How do you build alliances with other businesses to attract new customers? Do you need formal written agreements or contracts? Should you charge some kind of commission or pay finder’s fees to people who send business your way? All of those things are possible — and make perfect sense to some agency owners — but they complicate what could be a very simple process.

Instead, creating these alliances can be an informal effort that builds upon the relationships you already have with those other professionals. Even if you’re not close friends, you’re probably familiar with them through Chamber of Commerce meetings, local service groups, or your house of worship. To turn that relationship into an alliance, start with a simple conversation.

For example, if you want to build connections with a financial planner you know, invite her out to breakfast or for a cup of coffee. When you do, simply explain that you know that she has good solid roster of clients, and that the people in the community have a very positive opinion of the way she does business. You know that her clients have insurance needs that can be a bit more complex than average people, and you know from her reputation that those clients are accustomed to a certain level of service. You would appreciate the opportunity to provide that same level of service when it comes to their insurance needs.

What you propose is not a merger, a consolidation, or some kind of formal agreement. Instead, both of you would engage in informal promotion of each other’s practices. You may not send a letter to every client suggesting that they use the planner’s services, but when you’re in conversations with your clients, you may ask them if they have a financial plan, and whether they’re you happy with their current financial adviser. Then, you might add, “The reason I ask is that I’ve been doing some work with Jane Smith down the street and I’m very impressed with the work that she does for her clients. If you ever have a need for financial planning advice, you might want to give Jane a call.” She can do the same when it comes to her clients’ insurance needs.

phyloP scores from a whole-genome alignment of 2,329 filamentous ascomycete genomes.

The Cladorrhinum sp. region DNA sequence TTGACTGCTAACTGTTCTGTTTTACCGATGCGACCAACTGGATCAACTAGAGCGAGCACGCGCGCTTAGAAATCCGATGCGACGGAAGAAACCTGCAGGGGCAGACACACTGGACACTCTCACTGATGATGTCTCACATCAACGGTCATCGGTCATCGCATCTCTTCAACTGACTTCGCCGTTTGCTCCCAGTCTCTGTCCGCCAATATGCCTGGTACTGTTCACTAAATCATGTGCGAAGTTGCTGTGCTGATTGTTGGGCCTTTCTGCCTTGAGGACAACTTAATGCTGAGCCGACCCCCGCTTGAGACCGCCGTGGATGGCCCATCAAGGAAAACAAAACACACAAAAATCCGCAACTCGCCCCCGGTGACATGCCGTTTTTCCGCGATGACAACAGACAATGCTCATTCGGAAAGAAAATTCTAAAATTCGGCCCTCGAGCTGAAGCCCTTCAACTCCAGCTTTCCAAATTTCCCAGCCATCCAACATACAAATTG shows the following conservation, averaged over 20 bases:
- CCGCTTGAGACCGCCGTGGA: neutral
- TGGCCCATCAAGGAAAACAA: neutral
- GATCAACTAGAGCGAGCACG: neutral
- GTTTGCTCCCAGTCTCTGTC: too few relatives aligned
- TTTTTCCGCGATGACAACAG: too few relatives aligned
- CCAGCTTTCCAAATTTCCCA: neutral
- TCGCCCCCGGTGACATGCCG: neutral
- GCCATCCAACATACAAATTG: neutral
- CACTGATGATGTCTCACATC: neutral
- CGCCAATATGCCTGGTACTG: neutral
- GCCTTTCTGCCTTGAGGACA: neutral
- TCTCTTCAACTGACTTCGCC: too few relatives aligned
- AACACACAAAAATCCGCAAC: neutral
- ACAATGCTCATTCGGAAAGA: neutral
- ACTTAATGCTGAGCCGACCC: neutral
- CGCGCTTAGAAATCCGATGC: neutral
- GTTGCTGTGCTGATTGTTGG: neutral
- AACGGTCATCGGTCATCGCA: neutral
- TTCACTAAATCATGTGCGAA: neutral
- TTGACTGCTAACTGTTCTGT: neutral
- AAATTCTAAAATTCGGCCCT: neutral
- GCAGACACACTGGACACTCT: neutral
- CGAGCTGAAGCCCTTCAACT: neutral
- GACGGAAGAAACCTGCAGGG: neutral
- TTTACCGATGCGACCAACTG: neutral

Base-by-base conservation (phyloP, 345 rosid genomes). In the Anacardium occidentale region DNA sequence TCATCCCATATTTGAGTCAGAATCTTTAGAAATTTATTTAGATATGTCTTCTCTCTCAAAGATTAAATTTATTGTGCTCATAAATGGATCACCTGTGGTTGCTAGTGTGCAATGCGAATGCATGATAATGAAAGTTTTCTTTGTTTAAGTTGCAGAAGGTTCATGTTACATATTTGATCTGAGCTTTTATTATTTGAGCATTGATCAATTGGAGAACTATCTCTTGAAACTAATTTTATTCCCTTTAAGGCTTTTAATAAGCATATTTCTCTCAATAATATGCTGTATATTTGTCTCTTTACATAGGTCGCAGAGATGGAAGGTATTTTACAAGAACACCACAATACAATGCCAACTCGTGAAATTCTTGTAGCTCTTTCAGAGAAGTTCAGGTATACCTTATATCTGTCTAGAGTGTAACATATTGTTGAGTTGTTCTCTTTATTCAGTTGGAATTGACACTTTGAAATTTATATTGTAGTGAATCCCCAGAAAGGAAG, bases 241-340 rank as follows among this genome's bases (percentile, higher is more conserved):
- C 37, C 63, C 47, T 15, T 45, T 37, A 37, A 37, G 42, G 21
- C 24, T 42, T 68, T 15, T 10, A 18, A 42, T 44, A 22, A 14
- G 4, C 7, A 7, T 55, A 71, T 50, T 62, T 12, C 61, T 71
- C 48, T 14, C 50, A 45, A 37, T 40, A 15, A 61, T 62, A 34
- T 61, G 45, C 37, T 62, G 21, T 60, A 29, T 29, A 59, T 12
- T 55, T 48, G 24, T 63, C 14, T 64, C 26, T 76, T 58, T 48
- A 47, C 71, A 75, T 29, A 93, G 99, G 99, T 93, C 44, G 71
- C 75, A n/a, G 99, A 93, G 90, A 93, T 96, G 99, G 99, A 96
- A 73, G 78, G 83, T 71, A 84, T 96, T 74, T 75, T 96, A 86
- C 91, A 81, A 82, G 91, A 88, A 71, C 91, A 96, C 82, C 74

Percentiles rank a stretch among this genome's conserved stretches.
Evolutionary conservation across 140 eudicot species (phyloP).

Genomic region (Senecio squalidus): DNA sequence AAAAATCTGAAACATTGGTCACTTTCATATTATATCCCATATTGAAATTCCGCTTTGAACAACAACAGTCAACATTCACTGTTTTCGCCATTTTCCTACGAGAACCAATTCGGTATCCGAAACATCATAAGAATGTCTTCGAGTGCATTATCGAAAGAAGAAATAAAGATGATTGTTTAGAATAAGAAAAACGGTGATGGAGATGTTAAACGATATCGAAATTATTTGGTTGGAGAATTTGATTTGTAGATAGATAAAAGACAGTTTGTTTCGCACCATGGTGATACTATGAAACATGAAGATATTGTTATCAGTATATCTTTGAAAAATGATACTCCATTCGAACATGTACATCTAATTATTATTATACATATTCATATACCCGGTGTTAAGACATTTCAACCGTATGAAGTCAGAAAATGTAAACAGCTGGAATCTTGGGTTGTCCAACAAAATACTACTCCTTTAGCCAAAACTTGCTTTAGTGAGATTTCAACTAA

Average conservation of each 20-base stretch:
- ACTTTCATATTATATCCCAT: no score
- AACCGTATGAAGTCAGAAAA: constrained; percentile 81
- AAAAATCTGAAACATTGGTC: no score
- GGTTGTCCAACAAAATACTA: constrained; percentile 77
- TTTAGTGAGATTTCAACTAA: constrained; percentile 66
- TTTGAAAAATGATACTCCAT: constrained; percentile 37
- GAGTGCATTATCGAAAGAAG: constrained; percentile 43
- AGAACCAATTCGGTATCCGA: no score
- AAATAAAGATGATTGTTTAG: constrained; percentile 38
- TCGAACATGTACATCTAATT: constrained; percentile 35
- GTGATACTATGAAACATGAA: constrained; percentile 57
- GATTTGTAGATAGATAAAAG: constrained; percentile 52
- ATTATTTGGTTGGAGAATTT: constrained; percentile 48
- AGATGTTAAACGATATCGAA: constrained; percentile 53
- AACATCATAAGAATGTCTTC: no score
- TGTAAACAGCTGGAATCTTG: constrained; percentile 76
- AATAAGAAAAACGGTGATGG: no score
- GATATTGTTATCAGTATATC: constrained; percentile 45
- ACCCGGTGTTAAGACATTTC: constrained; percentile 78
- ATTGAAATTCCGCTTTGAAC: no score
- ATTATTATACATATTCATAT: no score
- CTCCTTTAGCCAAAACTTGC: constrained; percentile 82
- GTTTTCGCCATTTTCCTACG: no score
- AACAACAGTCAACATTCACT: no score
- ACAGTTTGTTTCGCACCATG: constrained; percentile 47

Monitor success

Be sure to pay attention to the impact these alliances have upon your business, as well as what youre doing for the others. You want to make sure that the arrangement is mutually beneficial, and that one side is not profiting unnecessarily. For example if you’ve referred 22 of your clients to the CPA down the street in the past three months, and he’s only sent one client your way, that’s not exactly a mutually beneficial relationship.

If you’re not seeing the give-and-take you expect, don’t abandon the alliance. First, evaluate the nature of your relationship with the other professional. If it isn’t strong, or you don’t particularly care for the other person, there’s no need to continue making those referrals.

On the other hand, if you want to strengthen that relationship, it might be time for another cup of coffee. Without being rude, you can say something like, “I’ve noticed that you’re now serving nearly two dozen of my clients and they’re telling me good things. Is there anything I can do to help you send more clients my way?” Unless the other professional is completely clueless, he or she will get the unspoken message and step up the flow of referrals. After all, it’s a win-win for everyone involved.

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